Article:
Samuela Bolgan, an Italian psychologist from Venice, is one of the researches who took part in this study. During a tv interview, Dr Bolgan suggested that people living in richer countries are more inclined to pursue personal interests and satisfaction, rather than taking care of their affectivity and empathic sphere. Dr Bolgan also mentioned a new field of studies focusing on kisses and relationships, and she concluded that ‘the act of kissing has got a somewhat analgesic effect on the conflicts of a couple.’ That’s right. Too bad the only ‘kiss’ many of us can hope to get right now is a Bacio (i.e. kiss) from the famous Perugina chocolate factory.

In the last months, we’ve seen families that were compelled to share the same space for a long period of time, or family members who were forced to a long-distance separation against their will. We’ve seen children who witnessed their parents ceaselessly hate each other, without being able to find shelter or peace in environments other than their family home. And children who lost touch with the parent they don’t normally live with. Or even kids that, after spending a weekend or a night with one parent, came back to the parent they live with, only to find out that they’d been spending time with a mum or a dad who then tested positive to Coronavirus. And all this happened in contexts where physical contact was almost completely absent, and in spaces that were limited in size, constantly sanitized and controlled.

How can we then find a new organization for family life and think about the future, when we have to deal with such uncertain contexts? How is it possible to solve conflicts when the only face-to-face exchange we are allowed is one through a camera?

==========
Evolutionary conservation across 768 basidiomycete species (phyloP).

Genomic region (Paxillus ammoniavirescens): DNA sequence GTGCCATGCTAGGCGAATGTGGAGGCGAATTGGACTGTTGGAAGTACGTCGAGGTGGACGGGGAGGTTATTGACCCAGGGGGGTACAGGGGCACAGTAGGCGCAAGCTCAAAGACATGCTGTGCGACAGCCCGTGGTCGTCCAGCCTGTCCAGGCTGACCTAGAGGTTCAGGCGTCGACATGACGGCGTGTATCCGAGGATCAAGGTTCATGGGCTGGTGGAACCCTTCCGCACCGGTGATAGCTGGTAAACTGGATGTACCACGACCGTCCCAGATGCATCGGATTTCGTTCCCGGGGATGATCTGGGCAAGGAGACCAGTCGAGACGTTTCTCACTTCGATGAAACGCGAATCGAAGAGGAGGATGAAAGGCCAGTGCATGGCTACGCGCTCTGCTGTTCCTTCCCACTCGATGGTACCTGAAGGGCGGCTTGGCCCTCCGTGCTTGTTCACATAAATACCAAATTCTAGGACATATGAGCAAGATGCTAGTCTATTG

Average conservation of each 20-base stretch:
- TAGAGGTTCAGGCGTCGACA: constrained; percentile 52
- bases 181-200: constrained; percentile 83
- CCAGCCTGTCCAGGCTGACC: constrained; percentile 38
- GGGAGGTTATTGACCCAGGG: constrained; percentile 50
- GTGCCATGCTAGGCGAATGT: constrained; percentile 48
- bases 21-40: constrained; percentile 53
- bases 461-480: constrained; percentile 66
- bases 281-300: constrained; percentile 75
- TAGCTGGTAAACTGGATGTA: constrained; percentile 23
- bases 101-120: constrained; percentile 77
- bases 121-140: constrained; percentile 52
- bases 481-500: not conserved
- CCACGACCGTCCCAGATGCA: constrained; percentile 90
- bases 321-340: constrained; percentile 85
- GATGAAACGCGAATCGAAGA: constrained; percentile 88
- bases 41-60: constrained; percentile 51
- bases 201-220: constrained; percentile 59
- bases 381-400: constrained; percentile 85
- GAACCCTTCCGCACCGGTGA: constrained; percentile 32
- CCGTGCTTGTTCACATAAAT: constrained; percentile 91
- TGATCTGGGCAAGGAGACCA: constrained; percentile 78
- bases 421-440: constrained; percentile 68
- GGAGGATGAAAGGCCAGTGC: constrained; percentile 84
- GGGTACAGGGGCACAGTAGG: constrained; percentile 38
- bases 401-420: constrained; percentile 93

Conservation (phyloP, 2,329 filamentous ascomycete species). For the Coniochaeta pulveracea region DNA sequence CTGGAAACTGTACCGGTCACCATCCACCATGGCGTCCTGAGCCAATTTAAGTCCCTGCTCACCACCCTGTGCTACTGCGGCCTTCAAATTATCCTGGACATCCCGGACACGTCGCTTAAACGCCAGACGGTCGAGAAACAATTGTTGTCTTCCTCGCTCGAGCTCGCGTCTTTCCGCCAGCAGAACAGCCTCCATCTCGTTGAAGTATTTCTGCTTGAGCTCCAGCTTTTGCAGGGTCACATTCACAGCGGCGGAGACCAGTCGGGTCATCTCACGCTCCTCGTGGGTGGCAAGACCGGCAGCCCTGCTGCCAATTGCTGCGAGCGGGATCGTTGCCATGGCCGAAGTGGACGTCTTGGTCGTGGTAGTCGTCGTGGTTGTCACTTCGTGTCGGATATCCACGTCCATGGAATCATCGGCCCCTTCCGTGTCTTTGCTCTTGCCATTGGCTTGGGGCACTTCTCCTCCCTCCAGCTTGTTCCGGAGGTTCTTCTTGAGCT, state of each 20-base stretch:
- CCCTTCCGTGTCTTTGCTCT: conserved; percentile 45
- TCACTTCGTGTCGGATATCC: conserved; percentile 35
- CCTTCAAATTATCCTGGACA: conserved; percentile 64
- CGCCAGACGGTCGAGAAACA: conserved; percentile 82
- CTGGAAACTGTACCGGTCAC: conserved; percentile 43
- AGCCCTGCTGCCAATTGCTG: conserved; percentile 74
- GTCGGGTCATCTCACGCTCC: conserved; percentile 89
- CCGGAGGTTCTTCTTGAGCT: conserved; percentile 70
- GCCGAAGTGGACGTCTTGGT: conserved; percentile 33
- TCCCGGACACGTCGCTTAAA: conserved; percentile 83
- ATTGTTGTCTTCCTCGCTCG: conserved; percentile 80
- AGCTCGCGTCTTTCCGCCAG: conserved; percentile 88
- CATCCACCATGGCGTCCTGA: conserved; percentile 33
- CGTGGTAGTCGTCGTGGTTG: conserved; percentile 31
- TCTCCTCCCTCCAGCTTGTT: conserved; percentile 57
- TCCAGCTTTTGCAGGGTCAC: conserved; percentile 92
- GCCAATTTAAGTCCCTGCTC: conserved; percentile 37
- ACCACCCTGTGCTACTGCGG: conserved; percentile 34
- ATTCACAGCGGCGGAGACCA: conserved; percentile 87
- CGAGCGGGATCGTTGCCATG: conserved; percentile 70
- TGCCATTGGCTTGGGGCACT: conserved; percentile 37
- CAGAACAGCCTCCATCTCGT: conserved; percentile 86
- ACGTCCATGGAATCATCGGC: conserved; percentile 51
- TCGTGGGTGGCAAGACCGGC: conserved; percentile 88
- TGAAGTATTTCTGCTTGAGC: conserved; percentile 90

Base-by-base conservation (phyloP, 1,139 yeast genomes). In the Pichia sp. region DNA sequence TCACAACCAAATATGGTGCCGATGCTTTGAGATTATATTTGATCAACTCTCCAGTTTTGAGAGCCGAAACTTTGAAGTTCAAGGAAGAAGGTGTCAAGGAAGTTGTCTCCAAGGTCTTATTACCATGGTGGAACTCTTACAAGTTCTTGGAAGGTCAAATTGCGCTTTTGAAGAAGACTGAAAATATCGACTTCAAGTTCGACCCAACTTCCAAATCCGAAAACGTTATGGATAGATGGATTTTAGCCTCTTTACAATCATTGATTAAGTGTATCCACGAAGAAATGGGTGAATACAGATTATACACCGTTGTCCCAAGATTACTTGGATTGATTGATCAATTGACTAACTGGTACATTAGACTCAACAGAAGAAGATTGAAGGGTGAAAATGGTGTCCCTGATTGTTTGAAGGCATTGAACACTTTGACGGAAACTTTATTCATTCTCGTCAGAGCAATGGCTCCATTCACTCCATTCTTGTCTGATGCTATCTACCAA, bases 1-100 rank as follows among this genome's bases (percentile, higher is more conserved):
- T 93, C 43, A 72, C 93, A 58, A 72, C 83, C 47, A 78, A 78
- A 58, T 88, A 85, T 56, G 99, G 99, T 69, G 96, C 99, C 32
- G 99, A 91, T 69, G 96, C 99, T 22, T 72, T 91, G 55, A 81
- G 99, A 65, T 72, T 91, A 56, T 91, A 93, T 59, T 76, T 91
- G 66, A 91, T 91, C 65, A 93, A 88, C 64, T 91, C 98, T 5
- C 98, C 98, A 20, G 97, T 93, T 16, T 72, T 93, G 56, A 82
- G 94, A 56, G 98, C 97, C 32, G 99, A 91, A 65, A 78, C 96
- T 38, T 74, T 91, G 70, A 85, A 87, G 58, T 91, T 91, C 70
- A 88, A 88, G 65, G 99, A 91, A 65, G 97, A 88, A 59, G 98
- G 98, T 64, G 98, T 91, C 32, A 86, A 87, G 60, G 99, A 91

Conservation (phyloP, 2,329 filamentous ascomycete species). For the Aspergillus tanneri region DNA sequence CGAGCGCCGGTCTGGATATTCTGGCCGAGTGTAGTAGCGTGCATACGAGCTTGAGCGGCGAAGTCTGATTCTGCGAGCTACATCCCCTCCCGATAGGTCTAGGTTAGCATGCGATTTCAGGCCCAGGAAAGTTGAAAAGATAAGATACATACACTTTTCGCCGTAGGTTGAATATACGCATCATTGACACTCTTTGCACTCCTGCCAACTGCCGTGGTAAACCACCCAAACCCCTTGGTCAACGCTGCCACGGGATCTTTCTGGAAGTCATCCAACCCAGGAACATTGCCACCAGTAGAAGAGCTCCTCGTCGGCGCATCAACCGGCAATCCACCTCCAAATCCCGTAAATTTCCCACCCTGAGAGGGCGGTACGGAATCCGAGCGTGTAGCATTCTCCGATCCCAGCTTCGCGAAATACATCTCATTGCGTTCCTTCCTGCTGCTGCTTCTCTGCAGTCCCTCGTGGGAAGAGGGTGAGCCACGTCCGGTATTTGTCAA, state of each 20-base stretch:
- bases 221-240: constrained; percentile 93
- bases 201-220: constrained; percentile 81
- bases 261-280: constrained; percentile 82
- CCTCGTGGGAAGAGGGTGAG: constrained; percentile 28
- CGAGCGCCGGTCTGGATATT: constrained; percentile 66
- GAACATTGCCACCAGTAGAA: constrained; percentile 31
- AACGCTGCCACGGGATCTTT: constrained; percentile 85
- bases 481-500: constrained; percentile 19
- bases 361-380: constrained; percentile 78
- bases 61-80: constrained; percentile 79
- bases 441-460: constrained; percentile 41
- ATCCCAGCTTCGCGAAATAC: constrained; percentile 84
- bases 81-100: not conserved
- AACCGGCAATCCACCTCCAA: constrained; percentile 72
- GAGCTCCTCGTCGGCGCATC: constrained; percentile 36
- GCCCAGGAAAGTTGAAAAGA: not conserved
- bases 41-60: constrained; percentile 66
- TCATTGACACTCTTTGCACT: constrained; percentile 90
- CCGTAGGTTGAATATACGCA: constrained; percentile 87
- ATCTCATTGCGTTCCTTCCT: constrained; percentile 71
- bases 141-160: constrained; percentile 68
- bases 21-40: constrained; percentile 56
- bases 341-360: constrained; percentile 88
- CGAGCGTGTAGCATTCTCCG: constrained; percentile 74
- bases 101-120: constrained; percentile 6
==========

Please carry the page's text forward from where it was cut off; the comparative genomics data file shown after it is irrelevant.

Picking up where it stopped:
In light of this, and in times when establishing physical contacts between people is almost impossible due to social distancing, a prize given to a study that focuses on the kiss – which is probably the most iconic gesture of love – didn’t come out of nowhere.

I have come across a study, among the ones that were recently published, that explains how the conditions imposed by the virus are destined to change the landscape of romantic relationships (the mating landscape) to the point when natality itself will be impacted. This article is called The pandemic exposes human nature: 10 evolutionary insights, and it was published by Proceedings of the National Academic of Sciences of the United States of America (For further reference: https://www.pnas.org/content/early/2020/10/21/2009787117 ).

Now, it may be easy to find comfort in consolatory thoughts like how beautiful or how important the act of kissing is, especially in times of physical isolation. But what is truly useful and important for me as a family mediator? I think that it is more and more important to keep the lines of communication open, to talk to one another, to ‘keep a little spark alive’ (as one of my clients said to me), to be able to keep hold of such a difficult present in a thoughtful and reasonable way. And this is especially true in light of all the concrete possibilities that are now fading due to lockdown, or the economic insecurity of a future that appears scary and is hard to think of. Keeping an open communication may seem a restricted and slightly mortifying goal, but it is not. And because my work is concerned with the reality of our everyday lives, I keep a close eye on it. I adjust my work to what is and what can be done, starting from the interests of the people I help. Be it just to keep that little spark of possibilities alive during dark times.